Employee development can be costly, time-consuming, and difficult to prove ROI. Training often appears on the chopping block during budget cuts. However, there are many creative and low-cost ways to build a learning culture even in an organization with a tight budget.
Four cost-effective ways to build a learning culture
1. Curate online resources
Scour the internet for videos and tools that employees can use for self-paced learning. Consider developing a list of links to resources based on a leadership competency or and in-demand skill set. Sources like LinkedIn Learning, Khan Academy, getAbstract, Harvard Business Review, TED, YouTube, and of course GovLoop Academy, have loads of great content to explore. Tie the resources to skill sets that are important to your organization.
2. Create spaces to learn together
Designate times away from the day-to-day to learn with other employees. Opportunities such as lunch-and-learn sessions, book clubs, or coffee talks are simple and effective ways to set aside time to learn. Employees get the chance to ask questions and share ideas with one another as they learn. These experiences nurture relationships and support continuous learning. Not only will employees get inspired and informed, they will also get to know one another.
3. Keep it informal
While formal classroom training certainly has its place, we can shift the culture by weaving learning into the everyday. Shout outs in meetings, icebreaker exercises, quick emails, or other simple methods can draw employees’ attention to developmental opportunities. Include all levels of staff in your communications to show continuous learning is encouraged for all.
4. Involve employees in their learning
Invite participation by employees themselves in their learning opportunities. Rotate facilitation responsibility among participants for a recurring meeting. Employees can submit topics they are interested in and research content about the topic ahead of the meeting. The more employees are involved the more they will value everyday learning opportunities.
Real-World Example: TED Talks Lunch Club
I got to incorporate all four of these ideas in an employee development effort I have underway. About six months ago I started the TED Talks Lunch Club at my organization. I hold sessions on a Monday at noon and encourage attendees to bring their lunch with them to the session.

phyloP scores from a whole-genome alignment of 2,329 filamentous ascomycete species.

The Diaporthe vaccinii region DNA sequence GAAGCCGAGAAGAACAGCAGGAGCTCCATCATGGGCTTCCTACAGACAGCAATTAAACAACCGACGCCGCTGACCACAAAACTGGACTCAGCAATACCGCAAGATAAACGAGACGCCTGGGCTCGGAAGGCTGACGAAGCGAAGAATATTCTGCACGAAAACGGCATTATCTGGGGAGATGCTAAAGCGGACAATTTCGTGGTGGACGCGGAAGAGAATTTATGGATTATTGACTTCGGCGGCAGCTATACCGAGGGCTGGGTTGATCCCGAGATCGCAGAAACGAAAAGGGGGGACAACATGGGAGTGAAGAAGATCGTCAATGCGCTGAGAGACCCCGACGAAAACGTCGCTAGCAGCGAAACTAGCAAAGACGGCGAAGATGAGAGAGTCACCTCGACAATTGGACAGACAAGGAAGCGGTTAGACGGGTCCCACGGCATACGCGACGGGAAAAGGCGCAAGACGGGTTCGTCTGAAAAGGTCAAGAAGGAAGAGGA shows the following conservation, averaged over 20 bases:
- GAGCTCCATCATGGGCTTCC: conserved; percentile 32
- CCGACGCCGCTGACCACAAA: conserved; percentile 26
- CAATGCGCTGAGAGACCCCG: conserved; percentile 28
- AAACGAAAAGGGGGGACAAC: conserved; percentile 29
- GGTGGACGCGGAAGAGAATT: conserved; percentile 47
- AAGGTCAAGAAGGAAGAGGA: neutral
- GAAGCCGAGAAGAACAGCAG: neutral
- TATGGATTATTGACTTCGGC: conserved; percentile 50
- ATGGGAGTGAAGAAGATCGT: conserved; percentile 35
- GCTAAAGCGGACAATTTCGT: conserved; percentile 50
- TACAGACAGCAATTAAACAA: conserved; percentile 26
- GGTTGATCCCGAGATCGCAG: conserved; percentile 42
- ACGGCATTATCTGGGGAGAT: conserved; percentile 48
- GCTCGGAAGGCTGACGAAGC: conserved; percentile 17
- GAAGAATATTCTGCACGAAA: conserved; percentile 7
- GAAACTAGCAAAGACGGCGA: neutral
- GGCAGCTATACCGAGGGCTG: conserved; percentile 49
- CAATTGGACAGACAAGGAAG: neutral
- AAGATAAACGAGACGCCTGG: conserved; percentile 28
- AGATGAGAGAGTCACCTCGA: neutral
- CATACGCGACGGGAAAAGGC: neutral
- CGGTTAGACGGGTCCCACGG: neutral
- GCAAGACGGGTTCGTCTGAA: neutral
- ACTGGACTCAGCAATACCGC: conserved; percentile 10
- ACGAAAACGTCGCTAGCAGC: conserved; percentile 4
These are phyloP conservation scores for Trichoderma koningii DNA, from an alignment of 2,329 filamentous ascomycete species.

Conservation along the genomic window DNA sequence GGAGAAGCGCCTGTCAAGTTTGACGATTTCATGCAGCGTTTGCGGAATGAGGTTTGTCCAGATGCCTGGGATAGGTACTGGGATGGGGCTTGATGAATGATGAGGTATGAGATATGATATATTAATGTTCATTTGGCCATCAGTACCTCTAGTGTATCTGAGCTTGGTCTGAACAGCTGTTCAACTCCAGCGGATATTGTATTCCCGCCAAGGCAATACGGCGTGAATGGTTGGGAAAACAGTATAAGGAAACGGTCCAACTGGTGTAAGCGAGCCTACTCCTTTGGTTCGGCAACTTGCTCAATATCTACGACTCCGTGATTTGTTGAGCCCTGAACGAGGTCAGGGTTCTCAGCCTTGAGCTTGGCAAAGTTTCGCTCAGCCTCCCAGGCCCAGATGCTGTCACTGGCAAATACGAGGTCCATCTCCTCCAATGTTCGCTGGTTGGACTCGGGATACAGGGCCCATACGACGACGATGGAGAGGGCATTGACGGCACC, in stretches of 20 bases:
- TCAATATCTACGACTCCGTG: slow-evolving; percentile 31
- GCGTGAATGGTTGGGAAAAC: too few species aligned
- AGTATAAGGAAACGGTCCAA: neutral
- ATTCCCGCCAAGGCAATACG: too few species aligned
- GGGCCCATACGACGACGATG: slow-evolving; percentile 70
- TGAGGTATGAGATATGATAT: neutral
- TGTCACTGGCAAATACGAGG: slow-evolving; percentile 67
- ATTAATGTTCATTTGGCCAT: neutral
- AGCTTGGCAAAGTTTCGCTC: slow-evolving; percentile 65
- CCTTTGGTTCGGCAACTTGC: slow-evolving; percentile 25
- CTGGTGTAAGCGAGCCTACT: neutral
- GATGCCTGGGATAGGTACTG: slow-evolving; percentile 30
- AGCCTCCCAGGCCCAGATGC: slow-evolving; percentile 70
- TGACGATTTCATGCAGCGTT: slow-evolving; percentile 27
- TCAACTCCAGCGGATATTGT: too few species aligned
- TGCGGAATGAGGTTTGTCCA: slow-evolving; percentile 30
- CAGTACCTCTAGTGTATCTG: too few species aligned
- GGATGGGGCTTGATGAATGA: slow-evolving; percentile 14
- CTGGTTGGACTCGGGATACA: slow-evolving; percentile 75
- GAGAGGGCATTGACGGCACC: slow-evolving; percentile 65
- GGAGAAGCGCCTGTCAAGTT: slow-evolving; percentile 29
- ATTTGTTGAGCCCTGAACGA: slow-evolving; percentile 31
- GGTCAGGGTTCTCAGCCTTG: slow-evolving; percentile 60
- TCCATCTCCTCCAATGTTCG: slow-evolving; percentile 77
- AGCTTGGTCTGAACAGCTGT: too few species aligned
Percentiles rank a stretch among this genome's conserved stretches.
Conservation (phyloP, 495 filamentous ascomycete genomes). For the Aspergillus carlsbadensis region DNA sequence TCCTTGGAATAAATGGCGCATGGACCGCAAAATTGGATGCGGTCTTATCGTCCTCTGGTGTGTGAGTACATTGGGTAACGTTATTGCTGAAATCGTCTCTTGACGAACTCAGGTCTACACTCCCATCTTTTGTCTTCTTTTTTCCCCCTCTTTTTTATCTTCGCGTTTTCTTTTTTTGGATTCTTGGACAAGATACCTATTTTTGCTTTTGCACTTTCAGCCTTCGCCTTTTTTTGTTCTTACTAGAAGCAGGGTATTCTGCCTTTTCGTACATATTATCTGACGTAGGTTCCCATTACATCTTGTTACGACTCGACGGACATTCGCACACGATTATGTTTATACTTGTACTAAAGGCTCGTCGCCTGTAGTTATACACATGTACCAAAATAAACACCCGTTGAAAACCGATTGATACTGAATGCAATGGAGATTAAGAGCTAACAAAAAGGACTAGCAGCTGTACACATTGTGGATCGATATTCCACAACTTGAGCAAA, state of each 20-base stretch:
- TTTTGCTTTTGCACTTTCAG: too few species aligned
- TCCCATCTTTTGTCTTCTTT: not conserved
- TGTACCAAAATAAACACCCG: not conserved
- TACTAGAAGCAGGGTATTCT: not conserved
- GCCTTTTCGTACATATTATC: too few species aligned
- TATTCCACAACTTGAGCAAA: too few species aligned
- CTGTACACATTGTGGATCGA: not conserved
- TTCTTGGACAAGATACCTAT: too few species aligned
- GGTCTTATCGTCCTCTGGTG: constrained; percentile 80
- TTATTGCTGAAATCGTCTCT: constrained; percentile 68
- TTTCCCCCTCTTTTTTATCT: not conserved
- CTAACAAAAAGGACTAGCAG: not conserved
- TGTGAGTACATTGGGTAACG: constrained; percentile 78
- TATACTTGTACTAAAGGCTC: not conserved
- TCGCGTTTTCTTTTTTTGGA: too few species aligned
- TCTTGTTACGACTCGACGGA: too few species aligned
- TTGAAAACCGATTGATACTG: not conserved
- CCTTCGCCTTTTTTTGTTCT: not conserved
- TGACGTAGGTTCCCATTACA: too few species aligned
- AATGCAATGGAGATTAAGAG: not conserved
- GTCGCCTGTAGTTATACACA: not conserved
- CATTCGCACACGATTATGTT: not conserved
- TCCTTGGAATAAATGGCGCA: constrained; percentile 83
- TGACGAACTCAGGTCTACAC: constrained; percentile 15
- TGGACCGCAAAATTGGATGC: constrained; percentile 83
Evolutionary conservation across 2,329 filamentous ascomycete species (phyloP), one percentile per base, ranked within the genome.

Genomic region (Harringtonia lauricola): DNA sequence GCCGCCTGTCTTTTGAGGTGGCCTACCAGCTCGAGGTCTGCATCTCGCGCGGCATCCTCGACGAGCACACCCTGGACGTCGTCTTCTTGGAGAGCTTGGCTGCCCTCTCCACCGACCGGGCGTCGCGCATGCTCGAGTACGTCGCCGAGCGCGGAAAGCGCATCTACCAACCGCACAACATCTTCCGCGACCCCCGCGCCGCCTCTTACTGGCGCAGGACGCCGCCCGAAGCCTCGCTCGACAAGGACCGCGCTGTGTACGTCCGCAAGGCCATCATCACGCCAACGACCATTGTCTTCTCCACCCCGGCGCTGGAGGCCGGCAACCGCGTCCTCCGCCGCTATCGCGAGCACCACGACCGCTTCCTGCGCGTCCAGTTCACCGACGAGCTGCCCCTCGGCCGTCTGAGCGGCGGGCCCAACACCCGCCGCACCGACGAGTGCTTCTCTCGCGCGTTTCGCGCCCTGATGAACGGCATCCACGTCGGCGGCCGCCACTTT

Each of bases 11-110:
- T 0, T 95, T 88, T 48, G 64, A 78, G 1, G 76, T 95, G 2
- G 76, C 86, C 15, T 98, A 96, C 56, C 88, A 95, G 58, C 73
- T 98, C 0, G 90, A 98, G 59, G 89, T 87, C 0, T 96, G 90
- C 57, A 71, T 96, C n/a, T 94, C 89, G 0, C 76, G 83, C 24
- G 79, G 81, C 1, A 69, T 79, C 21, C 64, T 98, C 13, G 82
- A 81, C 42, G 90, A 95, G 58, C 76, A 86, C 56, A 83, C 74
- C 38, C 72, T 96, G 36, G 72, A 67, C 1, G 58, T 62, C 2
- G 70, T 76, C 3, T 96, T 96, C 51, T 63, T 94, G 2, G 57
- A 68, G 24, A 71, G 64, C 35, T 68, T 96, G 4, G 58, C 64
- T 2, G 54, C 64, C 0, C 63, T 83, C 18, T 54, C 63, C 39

For each TED Talks Lunch Club session, an employee volunteers to be a Discussion Leader. The Discussion Leader selects a TED Talk for attendees to watch during the session and then sparks a group discussion about the talk. Any employee can participate as a Discussion Leader and sessions are open to all employees.
TED Talks Lunch Club has grown fast. What started out as a gathering every other month has now become twice-a-month sessions with more employees joining every day. Executives to entry-level employees have volunteered as Discussion Leaders. Dozens of employees show up to each session and actively participate. Employees leave the session inspired and informed by the TED Talk and the discussion.
Now the club has become an informal community of employees who would normally not have contact with one another. Employees learn with and from one another and build valuable relationships. And the only cost is the time it takes to reserve a meeting space and set up a screen!
Danielle Metzinger is a GovLoop Featured Contributor. She leads efforts across agencies and sectors to think big about improving government for generations to come. Danielle serves as an Organizational Excellence Specialist in the executive office of the California Department of Transportation. Throughout her public service career, she has worked on high profile projects related to organizational development and succession planning in California state government. She leads NxtGov, a nonprofit professional network for public servants, and Innovative Pathways to Public Service, a collaborative of educators and government officials to bring young people into public sector careers. You can read her posts here.